So much for my good karma.

My Resolution Solution

If you’re like me, you don’t bother making New Year’s resolutions. Actually, if you’re really like me, you’ve spent the last several weeks goofing off and now are panicking that it’s been almost a month since your last blog entry and terrified people will forget about you. Consequently, you now find yourself grasping for something to write about and, having taken up the most obvious of the seasonal subjects, now must decide whether to come down as pro or con, and come up with something clever to say to back up your argument.

You can believe me, then, when I say I don’t usually think a lot about New Year’s resolutions. Although many people I know and love make them, until recently, I’ve never made one myself. This is likely because, at about the point when I was old enough to understand the concept of a resolution, I read an article about why it’s bad to make them. In short, the article said resolutions are almost always broken, and that they lead to an intense sense of frustration and failure in those who make them. “Well who needs that?” I remember thinking at the time, and so I never bothered.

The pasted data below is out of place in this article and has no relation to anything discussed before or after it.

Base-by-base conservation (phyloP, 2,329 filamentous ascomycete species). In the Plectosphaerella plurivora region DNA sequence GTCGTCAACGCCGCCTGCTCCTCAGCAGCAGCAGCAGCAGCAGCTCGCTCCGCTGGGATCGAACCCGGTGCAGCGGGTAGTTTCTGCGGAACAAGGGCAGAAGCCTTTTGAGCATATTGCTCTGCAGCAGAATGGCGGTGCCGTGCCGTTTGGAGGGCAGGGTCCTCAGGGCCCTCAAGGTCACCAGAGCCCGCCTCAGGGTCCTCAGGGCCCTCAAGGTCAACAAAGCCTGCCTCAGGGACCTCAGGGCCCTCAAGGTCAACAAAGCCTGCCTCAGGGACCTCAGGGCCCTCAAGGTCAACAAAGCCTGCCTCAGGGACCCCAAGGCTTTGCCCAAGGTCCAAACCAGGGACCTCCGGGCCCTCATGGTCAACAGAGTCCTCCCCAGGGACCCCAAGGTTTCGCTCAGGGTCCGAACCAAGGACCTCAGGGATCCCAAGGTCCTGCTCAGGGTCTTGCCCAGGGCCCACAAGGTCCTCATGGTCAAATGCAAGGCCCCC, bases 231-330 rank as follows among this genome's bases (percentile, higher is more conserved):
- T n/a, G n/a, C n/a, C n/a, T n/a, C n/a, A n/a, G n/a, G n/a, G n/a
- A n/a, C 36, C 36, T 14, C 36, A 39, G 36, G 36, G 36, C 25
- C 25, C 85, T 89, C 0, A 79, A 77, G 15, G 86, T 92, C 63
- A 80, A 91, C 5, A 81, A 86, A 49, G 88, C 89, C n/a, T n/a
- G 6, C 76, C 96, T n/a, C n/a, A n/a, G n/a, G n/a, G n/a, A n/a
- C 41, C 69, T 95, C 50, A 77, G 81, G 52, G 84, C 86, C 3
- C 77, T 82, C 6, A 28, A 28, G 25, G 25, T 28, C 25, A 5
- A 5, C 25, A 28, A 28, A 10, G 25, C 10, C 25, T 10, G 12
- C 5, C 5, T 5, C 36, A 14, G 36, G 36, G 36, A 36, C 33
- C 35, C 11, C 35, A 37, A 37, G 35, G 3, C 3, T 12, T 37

Not long after I was married, I read another article that took a softer stance on the issue of resolutions. This writer claimed it was not resolutions themselves but how we phrased them that was destroying the confidence of millions of Americans and lowering our collective self esteem. He or she went on to suggest that, instead of saying “I’m going to stop smoking” or “I’m going to lose forty pounds” we should say “I’m going to smoke less” or “I’m going to trade the chips or fries in my lunch for carrots or salad.” Apparently failing at nonspecific goals makes you feel less frustrated and more successful than failing at the specific ones.

So I’ve never been one to make resolutions, and thus, I’ve never known the shame and humiliation of having failed to achieve them. Still, I doubt I’m any less frustrated or nervous about my weight or my health than anyone I know or am acquainted with. These, I suspect, are fairly universal concerns.

Nevertheless, this year, I broke with tradition and decided to make a few resolutions—the achievement of which I believe will enhance my life and improve my attitude immeasurably. Neither of them requires me to do much until late November or early December, so I won’t feel like a failure until at least Christmas Eve—when it will be time to start thinking about making resolutions again—which means 2014 won’t be ruined before hope for 2015 jumps up and bites me on the ass.